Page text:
In 1940, Rev. L.E. Brown was called to pastor First Baptist Church in Taylor. He and his family had previously resided in San Antonio, Texas where he was the pastor of Mt. Pleasant Baptist Church. According to the cornerstone, the Deacon and Trustee board consisted of C.C. Harris, E.R. Ratliff, 0. Thomas, M. Jackson, G. Cato, R. Thompson, L. Guy, A. Thomas, John Berrie, E.W. Parnell and Wellie Scott. (See photos of the cornerstone.) During his tenure at First Baptist, Rev. Brown completely remodeled the church. Rev. Brown began remodeling in "1940" and by "1942" he had succeeded in extending the church to include a garage and educational annex on the back of the church. [19] Also, at this time, the name of the church was changed from Mt. Aria to First Baptist Church. [20] This was truly the "Beginning of a New Era." Rev. and Mrs. Brown remained at First Baptist unti11952. Rev. Brown was called and accepted pastorage of the First Mt. Carmel Baptist Church in Houston, Texas. He remained there until his demise in 1983. 

 

The roof over First Baptist today was a part of the renovations that began in 1941. The original roof from 1886 still stands within the construction of the 1941 roof, although some of the original wood was removed because of weight. [21] The four sturdy pillars that support the original roof of 1886 still stand in the sanctuary. [22]  Therefore, because of this, the congregation calls it a "church within a church". The church still retains a bell that used to hang in the steeple of the original 1886 church.

 

Rev. Bailey became the pastor of First Baptist Church in 1952 and remained until 1957 when he moved to San Antonio, TX. The membership increased and the church progressed during his tenure. Rev. Sam Mitchell succeeded Rev. Bailey as pastor and in 1958 he moved on.

 

In 1958, Rev. N.W. Bacon came to pastor First Baptist. He and his young family were an inspiration to the youth and young parents of the church. Senior members as well admired and respected his leadership. He remained until 1961 when he was called to pastor in Austin, TX. In 1961, the Rev. C.M. Majors came from Waco, Texas to become the pastor of First Baptist Church. He was a Sunday school advocate who was instrumental in reorganizing the program. He adopted a new order of service and instituted class promotions. Students were motivated by use of many visual presentations including board demonstrations, over-head projector displays and student productions performed or encouraged by the Superintendent Jerry L. Givens. The Sunday school represented in the District and State Congress. In 1965, Pastor Majors returned to his hometown.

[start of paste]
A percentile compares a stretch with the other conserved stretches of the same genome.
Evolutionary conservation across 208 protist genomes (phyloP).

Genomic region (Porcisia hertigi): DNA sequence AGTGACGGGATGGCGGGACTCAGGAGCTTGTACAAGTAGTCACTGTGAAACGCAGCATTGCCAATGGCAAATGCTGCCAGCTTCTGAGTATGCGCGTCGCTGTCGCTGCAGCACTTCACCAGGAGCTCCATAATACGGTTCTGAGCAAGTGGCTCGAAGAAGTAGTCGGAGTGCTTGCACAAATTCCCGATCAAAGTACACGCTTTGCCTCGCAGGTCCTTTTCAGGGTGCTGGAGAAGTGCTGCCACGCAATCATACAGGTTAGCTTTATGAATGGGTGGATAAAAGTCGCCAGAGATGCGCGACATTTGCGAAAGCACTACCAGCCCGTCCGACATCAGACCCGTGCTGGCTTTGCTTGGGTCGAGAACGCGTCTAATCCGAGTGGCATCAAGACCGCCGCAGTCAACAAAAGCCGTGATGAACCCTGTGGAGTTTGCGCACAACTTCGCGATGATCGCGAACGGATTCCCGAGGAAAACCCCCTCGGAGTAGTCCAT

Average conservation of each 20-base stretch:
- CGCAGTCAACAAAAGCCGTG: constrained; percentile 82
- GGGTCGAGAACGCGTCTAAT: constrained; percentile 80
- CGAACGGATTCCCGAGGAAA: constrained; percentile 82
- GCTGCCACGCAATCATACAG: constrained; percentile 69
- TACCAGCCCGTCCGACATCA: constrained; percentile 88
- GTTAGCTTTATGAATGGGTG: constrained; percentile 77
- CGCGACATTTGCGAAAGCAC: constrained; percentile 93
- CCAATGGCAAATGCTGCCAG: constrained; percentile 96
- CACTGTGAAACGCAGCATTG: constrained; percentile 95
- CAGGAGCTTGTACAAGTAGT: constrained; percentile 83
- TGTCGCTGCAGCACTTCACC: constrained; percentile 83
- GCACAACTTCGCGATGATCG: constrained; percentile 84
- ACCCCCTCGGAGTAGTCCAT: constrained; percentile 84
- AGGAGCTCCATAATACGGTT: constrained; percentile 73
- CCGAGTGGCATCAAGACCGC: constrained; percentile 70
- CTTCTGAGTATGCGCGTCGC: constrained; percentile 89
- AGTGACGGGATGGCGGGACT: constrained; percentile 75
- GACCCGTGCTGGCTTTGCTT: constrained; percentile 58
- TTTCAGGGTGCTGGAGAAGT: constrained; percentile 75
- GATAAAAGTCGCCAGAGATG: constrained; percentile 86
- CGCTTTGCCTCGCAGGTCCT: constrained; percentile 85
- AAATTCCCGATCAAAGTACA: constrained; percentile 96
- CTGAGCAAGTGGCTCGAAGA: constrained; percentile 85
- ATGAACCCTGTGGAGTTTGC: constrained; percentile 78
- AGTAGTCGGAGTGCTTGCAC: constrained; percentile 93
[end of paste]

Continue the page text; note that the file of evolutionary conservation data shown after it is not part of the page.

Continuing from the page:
After two months of vacancy, Rev. T. L. Rivers became the new pastor of First Baptist Church in 1965. Rev. Rivers initiated an extensive remodeling, improvement and modernization project. In 1983, the church celebrated its 100th anniversary (as it also did again in 1986). As a part of the centennial program, the church's exterior was covered in vinyl siding, new seats were installed in the choir lofts, and the ceiling was replaced. [23] The choirs obtained new red and black robes. The centennial slogan chosen by Rev. Rivers was "We hear echos from a tent across the street", which tied the church's history with the present. [24] Not only was Rev. Rivers a renowned evangelistic pastor, but he was also a talented artist. In the church sanctuary, the baptismal pool font has a beautiful outdoor scene on the backdrop in which Rev. Rivers painted himself. [25] During Rev. Rivers' tenure were memorable members who have passed on such as Evelyn Hodges, who served as church clerk and Jim Brockington who was a Deacon and also served as the Administrator of Business and Finance. Others deacons included the late Harvey Randle and Raymond White, to name a few. The choir was under the direction of the late W. L. Tanksley. In September of 1989, Rev. Rivers became seriously ill and died. Rev. Rivers was the pastor for twenty-four years, therefore to date making him the pastor with the longest tenure at First Baptist.

 

Rev. T.L. Garner, a former deacon of the church, was called to pastor First Baptist Church in 1990. He inherited the remaining indebtedness courageously and a variety of programs were introduced which served as both spiritual revival for members and financial stability for the church. The roof sprang leaks and was replaced adding still new obligation to the indebtedness. A donation to the church paid off the remaining balance of the roofing project. Perhaps, the biggest highlight of Rev. Garner's pastorship was that in July 1997, he presided [26] over the burning of the mortgage on the church building. Soon after this joyful occasion, he became increasingly ill and died November 21, 1997. Once again the church was left void of a pastor.